Poblano mole is the perfect place to start your mole experience and store bought mole paste is not bad it just needs some tweaking, try to develop your mole taste, I suggest you start sweet and work your way to hot Poblano, you do this by adding more Mexican chocolate to the mix, another great tip is never use water to thin you mole paste, chicken stock or if you are going for real authentic turkey stock, serve mole thinned mole when it has a think gravy consistency over a piece of chicken or shredded turkey, garnish with sesame seed and serve hot, traditionally a side dish of  Mexican rice is in order. and please easy on the cumin, Mexicans really don't eat that much cumin specially on rice.

Viva Mexico and like always Enjoy.

Tuesday, September 14, 2010

WINE: Serious about my red.

Cabernet Sauvignon, Pinot noir, Merlot, all very popular grapes.

And for most American drinkers its with one of these they had the first wine experience, but in Spain, a sun drenched peninsula known for its marvelous wine, most drinkers grow enjoying a different grape a small little grape, a grape that in Rioja and in Ribera del Duero  its transformed in to a wine that every year gets elevated to new heights that can make any wine envy.

Tempranillo is this little grape, and the wine you can make form it is a very serious wine by this I mean no nonsense, this wine has presence on your palate, balanced tannins and favors of berries, plum, tobacco, vanilla, leather and herbs. Its good when its young its amazing when its been aged in oak, so far I have not been disappointed by tempranillo, I prefer Paternina but most Spanish producers have amazing tempranillo wines, I like their character and the fact that you can get great vintage wine at good prices.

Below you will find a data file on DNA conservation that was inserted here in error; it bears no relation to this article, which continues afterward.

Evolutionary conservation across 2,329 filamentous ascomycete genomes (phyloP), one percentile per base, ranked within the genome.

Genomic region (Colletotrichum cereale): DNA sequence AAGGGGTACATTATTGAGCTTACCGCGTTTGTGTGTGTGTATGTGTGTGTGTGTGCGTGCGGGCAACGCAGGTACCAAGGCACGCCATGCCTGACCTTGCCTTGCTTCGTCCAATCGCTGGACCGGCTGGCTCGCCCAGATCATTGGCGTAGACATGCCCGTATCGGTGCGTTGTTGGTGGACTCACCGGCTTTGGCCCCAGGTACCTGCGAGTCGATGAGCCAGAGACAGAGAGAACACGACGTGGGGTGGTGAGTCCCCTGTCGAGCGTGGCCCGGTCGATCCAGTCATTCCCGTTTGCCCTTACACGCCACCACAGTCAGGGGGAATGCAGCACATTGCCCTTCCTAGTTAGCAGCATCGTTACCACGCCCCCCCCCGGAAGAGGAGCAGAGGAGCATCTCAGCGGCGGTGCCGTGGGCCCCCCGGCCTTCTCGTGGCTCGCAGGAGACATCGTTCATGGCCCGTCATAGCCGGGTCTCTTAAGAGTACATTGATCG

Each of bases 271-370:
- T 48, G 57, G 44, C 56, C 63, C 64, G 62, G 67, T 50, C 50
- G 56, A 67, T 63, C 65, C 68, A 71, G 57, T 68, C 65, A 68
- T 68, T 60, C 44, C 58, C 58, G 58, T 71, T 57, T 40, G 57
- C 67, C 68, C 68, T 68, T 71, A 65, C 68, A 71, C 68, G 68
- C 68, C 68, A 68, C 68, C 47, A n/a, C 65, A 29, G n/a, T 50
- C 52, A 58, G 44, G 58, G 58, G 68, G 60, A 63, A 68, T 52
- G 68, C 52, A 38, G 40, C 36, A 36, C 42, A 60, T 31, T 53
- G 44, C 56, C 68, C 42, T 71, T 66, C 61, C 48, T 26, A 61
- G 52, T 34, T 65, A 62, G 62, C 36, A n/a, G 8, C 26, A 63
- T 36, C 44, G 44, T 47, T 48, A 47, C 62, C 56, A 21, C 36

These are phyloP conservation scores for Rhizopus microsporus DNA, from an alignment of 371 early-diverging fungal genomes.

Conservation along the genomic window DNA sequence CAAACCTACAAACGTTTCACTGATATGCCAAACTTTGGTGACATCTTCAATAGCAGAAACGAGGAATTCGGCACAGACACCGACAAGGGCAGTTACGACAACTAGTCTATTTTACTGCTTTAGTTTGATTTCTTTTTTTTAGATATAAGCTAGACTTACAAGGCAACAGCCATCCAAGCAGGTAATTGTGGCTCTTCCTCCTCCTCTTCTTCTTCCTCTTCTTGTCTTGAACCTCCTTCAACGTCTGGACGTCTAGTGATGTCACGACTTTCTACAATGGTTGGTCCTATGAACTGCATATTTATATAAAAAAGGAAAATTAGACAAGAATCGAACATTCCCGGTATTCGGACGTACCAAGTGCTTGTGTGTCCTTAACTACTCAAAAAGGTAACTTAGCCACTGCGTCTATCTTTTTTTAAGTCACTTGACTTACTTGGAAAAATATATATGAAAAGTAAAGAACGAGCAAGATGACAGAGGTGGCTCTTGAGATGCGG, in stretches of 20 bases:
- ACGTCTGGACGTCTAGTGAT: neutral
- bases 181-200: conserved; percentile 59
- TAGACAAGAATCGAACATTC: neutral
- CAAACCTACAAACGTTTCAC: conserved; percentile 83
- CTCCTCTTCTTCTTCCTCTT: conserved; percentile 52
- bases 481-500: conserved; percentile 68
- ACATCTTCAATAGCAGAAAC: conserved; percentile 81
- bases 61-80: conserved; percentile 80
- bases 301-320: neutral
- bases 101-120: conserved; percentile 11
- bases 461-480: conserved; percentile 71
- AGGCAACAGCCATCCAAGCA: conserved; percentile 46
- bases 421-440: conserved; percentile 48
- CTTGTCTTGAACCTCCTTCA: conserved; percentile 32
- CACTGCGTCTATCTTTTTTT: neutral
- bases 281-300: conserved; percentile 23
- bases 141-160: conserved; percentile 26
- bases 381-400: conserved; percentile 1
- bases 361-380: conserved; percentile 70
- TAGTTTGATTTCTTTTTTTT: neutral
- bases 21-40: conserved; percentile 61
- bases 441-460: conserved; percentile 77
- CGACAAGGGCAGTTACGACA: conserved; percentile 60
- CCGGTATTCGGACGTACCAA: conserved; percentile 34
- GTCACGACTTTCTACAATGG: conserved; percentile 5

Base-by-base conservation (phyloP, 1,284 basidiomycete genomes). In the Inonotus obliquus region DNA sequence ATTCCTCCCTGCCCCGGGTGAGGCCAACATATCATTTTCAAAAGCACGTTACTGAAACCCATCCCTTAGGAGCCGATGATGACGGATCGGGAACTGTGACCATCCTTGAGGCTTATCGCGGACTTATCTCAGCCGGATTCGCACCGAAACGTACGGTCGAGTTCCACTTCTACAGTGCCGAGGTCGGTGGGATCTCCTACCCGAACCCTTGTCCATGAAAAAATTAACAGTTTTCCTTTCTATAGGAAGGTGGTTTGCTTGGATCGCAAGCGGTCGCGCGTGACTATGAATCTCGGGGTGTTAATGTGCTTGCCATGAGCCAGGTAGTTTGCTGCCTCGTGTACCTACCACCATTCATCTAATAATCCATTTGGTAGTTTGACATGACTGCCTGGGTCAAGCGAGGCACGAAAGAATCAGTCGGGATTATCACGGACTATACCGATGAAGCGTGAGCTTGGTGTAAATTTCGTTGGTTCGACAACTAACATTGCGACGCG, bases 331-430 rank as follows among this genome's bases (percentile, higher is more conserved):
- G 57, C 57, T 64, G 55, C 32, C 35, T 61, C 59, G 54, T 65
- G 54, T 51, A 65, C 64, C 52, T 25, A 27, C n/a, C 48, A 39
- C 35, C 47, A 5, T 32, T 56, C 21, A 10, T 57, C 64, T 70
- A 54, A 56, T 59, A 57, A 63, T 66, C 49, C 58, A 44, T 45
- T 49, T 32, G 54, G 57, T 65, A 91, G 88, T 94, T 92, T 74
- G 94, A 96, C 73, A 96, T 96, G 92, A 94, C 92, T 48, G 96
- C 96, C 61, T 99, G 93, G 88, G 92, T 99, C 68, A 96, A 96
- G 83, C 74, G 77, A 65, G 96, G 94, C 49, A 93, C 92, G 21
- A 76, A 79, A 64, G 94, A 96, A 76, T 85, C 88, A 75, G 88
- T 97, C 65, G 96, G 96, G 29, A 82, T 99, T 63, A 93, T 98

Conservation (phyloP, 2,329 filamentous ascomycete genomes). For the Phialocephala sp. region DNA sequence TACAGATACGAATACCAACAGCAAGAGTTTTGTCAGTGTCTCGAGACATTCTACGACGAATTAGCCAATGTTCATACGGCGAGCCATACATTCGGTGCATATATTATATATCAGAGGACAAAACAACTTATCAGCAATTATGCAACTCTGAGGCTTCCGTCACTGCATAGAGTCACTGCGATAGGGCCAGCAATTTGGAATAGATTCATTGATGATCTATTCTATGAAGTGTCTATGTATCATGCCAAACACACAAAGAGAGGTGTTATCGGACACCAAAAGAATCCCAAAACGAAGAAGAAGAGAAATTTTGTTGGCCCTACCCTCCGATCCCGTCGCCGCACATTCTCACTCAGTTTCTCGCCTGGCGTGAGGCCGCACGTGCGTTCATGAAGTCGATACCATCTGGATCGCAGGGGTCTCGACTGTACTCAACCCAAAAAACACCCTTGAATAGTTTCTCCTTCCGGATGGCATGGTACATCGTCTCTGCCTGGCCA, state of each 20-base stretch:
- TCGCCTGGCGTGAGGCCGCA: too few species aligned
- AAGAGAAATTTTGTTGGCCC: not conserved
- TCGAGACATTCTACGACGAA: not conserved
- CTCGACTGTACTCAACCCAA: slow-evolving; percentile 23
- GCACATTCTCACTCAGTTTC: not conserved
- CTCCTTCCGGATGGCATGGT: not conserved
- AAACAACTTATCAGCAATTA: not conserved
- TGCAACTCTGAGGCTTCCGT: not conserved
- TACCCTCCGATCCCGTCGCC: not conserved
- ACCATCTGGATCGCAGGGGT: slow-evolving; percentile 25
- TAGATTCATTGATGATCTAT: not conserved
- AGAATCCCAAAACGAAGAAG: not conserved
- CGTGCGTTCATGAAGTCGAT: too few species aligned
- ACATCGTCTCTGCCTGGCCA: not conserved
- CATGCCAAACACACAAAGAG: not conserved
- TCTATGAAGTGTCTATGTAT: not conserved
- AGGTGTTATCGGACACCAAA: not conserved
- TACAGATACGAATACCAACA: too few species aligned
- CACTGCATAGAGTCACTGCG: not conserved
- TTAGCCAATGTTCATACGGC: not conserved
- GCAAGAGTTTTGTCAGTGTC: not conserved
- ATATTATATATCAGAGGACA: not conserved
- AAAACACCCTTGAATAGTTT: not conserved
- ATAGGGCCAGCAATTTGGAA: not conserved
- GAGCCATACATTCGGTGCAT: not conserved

It has been called Spain’s noble grape for a reason.

Try it and Enjoy


Saturday, September 11, 2010

FOOD: Better than butter? I doubt it.

Certainly more than a couple hundred foodies have written about butter, its basic for baking and French cuisine and as ghee absolutely necesary for Indian cuisine.

However I must admit that for years I fell prey to the media boycott on butter, I neglected this marvelous ingredient. abandoned butters richness and aroma for Margarine....

Never again.

 I have a special relationship with butter and I almost find it difficult to cook without it... OK I exaggerated. But butter and I are close, butter does have some weaknesses, its smoke point is not very high unless clarified, and past the browning stage, butter can burn a develop unpleasant flavors, I call browning the point  where melting butter develops color and a deep nutty taste that is unique to butter.

Butter works on, all types of protein, vegetables, breads and I find it hard to think what not to put butter on but one word of advice for all you butter lovers, if you keep your butter in the fridge, your killing your butter. taste.

Buy a butter bell, or a butter caddy, refrigerate what you have not opened but once open, DONT PUT IT BACK ON THE FRIDGE.

Find the coolest spot in you kitchen and let it be butters new home. and like always.